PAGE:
"They throw this bra on the table, and I'm not kidding you, this bra could easily hold volleyballs in either side," Leach said. "I mean, it's just a monster bra. Some people talk about double D's -- this would be double volleyballs. I look up because this is kind of a new one. I look up and they're still laughing. They say, 'Could you sign this?'"
Leach wasn't quite sure what to make of it. He asked whose bra it was. "They go, 'Uh, uh' -- and they point back and there's this lady who's laughing herself and is bright red, and it's their mother. It's their mother!"
"I don't know what exactly happened, but there was some sense of victory on the part of the kids that they talked mom out of her bra," he said. "So I'm looking back at her because this bra is big enough that ... so yeah, I happily and proudly signed it. I mean, if anybody's going to put that much energy and thinking and collaboration and teamwork into getting an autograph, I'm more than happy to do it and I'm just honored they asked."
"I didn't want to devalue the painting by putting my signature on it"
Texas coach Tom Herman was overwhelmed.
He stared at the unframed painting (a print of Longhorns charging up a hilltop) in disbelief that he had been asked to add his name to a prestigious group of former head coaches that included Darrell Royal, Mack Brown and Fred Akers.
Ragan Gennusa, who played for Royal in the late 1960s, has become a well-known artist in Austin. He's done a number of Longhorn-themed paintings, including this one that dates back to Royal. Former Texas track coach Bubba Thornton has had it signed by every Texas head football coach dating back to Royal.
It was Herman's turn -- and so far, it's been the most meaningful thing he's ever signed.
"There was no way, I mean, I couldn't even begin to think that anyone would want my signature on anything that could be with Darryl Royal and Mack Brown's signature," he said. "I very sheepishly signed it in a lower right corner, maybe hoping a nice big frame might cover my signature because I felt like, although I was flattered and honored and humbled -- those two guys are both Hall of Famers -- I didn't want to devalue the painting by putting my signature on it."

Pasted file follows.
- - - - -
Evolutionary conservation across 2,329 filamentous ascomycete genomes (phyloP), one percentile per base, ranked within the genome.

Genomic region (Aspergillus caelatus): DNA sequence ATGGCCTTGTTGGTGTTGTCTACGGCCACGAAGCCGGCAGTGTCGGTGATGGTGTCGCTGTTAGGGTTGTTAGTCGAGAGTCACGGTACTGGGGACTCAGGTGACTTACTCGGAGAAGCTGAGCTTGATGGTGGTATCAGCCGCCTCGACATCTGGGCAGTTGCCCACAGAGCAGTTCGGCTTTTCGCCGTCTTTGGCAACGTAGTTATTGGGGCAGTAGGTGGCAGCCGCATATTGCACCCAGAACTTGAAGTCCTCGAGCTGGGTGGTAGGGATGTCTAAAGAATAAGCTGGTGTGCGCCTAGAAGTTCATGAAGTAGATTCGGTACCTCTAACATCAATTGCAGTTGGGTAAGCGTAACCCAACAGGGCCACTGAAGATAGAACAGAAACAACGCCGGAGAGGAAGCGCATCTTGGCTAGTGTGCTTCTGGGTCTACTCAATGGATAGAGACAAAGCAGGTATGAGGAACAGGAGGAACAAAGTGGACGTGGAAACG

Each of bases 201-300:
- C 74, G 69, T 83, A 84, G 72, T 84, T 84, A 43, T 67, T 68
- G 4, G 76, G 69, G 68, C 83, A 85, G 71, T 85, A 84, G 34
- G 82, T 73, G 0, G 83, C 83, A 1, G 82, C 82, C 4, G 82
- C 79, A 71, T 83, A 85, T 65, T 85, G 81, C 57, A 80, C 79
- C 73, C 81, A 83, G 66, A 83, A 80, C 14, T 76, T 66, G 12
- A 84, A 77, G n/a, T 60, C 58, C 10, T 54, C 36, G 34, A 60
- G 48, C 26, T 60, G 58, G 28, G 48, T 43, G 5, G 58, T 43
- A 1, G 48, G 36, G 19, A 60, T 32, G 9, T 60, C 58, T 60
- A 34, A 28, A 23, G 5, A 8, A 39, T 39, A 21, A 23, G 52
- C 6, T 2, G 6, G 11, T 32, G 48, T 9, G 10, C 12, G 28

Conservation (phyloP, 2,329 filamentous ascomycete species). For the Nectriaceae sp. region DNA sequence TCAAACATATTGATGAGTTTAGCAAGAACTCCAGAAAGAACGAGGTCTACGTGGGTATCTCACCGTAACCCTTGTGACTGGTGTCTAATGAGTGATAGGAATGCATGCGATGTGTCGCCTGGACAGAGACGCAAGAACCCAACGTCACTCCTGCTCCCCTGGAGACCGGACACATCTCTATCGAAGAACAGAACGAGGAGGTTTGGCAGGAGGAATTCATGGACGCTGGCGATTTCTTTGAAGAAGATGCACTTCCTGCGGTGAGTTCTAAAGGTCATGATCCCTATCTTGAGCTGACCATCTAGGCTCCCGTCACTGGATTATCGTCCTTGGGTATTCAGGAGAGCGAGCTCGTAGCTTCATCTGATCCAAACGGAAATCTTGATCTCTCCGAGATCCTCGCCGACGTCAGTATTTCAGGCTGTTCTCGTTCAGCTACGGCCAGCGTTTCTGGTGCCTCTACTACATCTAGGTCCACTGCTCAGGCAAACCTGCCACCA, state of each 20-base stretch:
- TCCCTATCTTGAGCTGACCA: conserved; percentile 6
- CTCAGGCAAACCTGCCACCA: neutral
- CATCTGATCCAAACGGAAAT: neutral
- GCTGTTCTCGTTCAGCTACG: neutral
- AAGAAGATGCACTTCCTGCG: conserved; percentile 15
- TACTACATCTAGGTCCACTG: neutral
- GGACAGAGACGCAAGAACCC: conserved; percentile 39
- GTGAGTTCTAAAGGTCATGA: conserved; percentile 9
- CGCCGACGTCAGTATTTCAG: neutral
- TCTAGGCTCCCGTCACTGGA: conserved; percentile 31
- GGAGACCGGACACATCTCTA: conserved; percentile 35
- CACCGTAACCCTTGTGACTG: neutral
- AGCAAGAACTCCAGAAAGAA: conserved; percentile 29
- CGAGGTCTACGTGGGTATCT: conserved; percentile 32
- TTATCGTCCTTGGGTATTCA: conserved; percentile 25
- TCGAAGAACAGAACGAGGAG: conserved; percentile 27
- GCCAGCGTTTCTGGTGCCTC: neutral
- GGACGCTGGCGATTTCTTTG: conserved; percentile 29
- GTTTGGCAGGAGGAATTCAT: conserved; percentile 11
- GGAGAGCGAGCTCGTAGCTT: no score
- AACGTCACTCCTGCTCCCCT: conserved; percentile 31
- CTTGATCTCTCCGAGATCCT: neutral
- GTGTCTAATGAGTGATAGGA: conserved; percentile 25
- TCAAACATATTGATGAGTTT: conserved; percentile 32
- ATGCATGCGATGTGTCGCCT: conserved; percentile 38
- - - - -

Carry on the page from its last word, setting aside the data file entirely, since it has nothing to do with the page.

"They mailed it back to me"
Lane Kiffin was head coach at USC when some of his own autographed items were sent back to him. It had a little something to do with him leaving for the Trojans just 14 months after he was hired in Knoxville.
"A Tennessee fan mailed me things I signed for him because they said they don't want this trash in their house," he said, "so they mailed it back to me."
It wasn't as painful as the request he received from a die-hard Alabama fan who handed him a picture of the 2009 "Rocky Block" play to sign at fan day. Kiffin was the head coach at Tennessee when the Vols lost to the Tide 12-10 after Alabama's Terrence Cody blocked Tennessee's attempt at the game-winning field goal.
Kiffin was Alabama's offensive coordinator when he was handed the picture to sign. "She asked me to sign it with 'Roll Tide' on it," Kiffin said, sounding still incredulous at the request.